Arches of triumph
Donata McGlynn (she married an Italian) would tear her luscious brown hair out teaching me Italian of a morning.
We would do whistle-stop visits around her homeland in the exercises she set to test nostra lingua.
And we, of course, passed through Bologna’s porticoes which gave us plenty of practise our directions.
The porticoes date back to the 12th century and span over 39 miles with most found in the city.
Made of wood, stone, brick, or reinforced concrete they serve as entrances to arcades and workshops.
And naturally have become hubs for Italians to chatter, or chiacchiera, a beautiful onomatopoeic word.
Of course all with the hands, or parlare con le mani.
Of course, Renaissance Italy all started out with… Giotto in Padova.
Long before Michelangelo got to work on his Sistine Chapel Giotto was setting the template in Padova.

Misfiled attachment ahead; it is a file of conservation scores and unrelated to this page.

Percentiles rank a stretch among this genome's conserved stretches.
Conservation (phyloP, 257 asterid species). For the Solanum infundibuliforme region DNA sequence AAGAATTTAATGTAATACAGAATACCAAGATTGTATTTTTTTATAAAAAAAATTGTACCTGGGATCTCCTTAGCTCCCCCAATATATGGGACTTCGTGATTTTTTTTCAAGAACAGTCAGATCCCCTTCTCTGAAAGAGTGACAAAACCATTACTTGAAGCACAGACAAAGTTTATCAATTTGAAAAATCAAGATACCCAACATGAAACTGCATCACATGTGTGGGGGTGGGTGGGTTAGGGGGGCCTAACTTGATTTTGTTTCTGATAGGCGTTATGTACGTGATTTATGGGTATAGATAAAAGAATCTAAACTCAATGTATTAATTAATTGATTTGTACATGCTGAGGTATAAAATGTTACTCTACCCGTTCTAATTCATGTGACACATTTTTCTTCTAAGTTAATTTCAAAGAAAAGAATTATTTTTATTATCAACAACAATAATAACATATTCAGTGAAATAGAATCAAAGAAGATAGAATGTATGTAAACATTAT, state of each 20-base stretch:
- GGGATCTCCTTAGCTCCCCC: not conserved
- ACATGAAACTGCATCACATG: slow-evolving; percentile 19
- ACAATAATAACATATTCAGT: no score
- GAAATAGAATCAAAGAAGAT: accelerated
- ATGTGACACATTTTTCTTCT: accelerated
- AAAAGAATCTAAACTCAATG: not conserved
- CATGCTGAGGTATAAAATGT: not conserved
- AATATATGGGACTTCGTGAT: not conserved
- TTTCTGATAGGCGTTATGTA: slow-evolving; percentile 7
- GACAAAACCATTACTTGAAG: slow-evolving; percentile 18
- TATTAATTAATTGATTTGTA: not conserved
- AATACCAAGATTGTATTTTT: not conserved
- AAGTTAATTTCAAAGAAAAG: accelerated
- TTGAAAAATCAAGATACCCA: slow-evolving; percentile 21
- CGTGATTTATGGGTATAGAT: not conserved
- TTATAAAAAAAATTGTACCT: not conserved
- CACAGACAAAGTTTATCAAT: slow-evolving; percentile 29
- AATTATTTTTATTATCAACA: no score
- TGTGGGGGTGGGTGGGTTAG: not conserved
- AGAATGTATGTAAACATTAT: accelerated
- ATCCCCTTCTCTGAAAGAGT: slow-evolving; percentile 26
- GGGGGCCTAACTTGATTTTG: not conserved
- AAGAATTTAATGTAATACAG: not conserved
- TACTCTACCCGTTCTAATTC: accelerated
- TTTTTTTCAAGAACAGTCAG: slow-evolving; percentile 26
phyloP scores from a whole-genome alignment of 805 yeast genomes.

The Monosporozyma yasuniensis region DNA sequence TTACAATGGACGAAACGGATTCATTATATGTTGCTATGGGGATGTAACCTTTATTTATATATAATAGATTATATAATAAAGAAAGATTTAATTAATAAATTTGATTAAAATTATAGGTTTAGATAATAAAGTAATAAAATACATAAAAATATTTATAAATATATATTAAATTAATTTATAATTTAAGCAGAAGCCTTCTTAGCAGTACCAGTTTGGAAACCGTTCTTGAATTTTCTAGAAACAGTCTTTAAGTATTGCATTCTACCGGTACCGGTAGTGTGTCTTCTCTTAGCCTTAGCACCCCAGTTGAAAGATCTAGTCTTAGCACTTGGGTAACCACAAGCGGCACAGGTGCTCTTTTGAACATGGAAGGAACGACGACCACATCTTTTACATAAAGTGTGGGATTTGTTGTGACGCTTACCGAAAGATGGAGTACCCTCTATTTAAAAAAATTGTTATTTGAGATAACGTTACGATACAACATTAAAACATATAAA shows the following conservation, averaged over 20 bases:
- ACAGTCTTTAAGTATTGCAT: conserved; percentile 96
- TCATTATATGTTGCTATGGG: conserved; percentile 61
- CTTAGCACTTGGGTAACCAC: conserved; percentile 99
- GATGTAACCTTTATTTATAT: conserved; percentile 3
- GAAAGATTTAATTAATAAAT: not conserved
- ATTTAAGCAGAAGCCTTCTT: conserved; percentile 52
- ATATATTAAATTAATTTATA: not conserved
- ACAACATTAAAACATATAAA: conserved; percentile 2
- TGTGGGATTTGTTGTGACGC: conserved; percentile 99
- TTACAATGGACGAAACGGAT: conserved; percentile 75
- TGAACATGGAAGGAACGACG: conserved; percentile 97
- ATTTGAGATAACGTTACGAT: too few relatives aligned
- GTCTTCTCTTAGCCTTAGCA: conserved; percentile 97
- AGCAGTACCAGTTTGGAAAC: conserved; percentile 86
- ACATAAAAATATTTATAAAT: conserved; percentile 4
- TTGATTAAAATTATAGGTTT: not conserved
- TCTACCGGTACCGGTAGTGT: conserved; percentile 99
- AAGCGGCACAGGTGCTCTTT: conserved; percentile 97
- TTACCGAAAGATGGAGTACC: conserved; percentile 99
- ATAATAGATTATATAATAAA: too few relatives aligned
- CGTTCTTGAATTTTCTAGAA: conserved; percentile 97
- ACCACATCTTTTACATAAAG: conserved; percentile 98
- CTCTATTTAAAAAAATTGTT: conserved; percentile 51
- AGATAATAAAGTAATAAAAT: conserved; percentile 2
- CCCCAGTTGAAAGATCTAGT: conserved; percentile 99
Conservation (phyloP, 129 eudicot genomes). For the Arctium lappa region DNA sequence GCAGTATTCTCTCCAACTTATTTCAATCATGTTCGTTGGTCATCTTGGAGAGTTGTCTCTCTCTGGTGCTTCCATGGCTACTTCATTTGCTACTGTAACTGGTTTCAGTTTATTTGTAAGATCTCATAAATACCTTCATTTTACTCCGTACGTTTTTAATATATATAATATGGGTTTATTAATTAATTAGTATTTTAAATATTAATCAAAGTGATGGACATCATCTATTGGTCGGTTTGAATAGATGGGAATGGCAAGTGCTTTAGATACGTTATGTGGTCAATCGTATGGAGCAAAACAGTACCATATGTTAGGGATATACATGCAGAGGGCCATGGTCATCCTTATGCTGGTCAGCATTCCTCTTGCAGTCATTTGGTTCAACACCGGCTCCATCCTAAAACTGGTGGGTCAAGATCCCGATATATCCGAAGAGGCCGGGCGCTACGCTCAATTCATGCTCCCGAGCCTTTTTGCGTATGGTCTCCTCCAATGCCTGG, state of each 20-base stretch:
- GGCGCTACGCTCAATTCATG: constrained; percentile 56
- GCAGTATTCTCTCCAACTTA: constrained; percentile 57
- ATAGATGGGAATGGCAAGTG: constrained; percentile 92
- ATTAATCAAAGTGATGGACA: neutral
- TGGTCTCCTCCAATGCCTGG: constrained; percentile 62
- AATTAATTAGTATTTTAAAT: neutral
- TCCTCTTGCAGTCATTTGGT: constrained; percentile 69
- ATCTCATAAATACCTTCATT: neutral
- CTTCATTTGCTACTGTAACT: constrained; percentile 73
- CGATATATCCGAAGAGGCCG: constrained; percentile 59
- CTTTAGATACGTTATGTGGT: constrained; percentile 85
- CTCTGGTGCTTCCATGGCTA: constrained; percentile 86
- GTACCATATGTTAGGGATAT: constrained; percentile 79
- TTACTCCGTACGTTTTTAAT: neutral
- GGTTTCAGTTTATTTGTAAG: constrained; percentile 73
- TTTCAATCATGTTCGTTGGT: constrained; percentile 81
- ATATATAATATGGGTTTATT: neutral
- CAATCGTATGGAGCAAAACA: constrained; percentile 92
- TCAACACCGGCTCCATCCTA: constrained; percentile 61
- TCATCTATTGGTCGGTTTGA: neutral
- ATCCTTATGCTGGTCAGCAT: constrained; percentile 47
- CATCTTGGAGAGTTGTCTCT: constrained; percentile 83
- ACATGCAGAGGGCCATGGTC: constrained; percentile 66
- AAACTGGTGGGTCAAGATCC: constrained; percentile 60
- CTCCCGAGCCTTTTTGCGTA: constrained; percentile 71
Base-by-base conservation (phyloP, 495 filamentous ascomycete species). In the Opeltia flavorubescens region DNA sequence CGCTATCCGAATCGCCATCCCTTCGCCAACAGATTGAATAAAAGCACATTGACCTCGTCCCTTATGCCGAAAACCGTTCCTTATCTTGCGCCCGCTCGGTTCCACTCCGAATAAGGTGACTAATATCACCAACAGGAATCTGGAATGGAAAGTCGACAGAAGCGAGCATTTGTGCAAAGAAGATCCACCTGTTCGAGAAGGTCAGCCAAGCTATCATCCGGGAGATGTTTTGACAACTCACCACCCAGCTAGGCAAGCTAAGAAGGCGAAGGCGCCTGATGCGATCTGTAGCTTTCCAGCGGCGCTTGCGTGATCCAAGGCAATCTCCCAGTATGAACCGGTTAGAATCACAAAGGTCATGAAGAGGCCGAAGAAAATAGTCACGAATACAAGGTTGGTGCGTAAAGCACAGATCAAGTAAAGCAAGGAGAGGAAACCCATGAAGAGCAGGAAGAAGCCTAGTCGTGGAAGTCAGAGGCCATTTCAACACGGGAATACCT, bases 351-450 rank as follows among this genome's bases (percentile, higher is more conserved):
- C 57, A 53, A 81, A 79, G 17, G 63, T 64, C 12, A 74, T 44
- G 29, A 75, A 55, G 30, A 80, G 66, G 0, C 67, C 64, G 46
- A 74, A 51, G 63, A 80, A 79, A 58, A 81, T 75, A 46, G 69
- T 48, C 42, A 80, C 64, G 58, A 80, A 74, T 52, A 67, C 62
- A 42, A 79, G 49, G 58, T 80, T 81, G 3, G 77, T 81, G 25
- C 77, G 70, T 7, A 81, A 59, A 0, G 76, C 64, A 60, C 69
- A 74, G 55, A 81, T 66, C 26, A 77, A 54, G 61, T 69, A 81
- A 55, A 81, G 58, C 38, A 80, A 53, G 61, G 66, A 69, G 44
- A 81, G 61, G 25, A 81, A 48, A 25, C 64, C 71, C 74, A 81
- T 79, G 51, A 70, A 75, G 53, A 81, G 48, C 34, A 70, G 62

His showpiece the Scrovegni Chapel.
All of which you can learn about by googling. But much more fun coming with me on my Padova journey
UNESCO didn’t just stop there although you could easily while away an afternoon… and I did.
There are eight religious and secular building complexes which make up Padova’s 14th century fresco cycle.
So why not start your UNESCO Historic Sites of Italy in Padova.
Where its Botanical Gardens are already rightfully on the list.
And take a gentle boat ride to Venice.
Sites for sore eyes
Italy is, of course, an ancient land of regions and cities.
And it is only right that UNESCO should celebrate le citte as a whole.
And La Citta Eterna stands foremost of them, although, of course it’s a high bar.
And Ferrara which bills itself as the City of Renaissance although Giotto and Padova might have something to say about that!
So check it all out… Italy’s history written on the walls.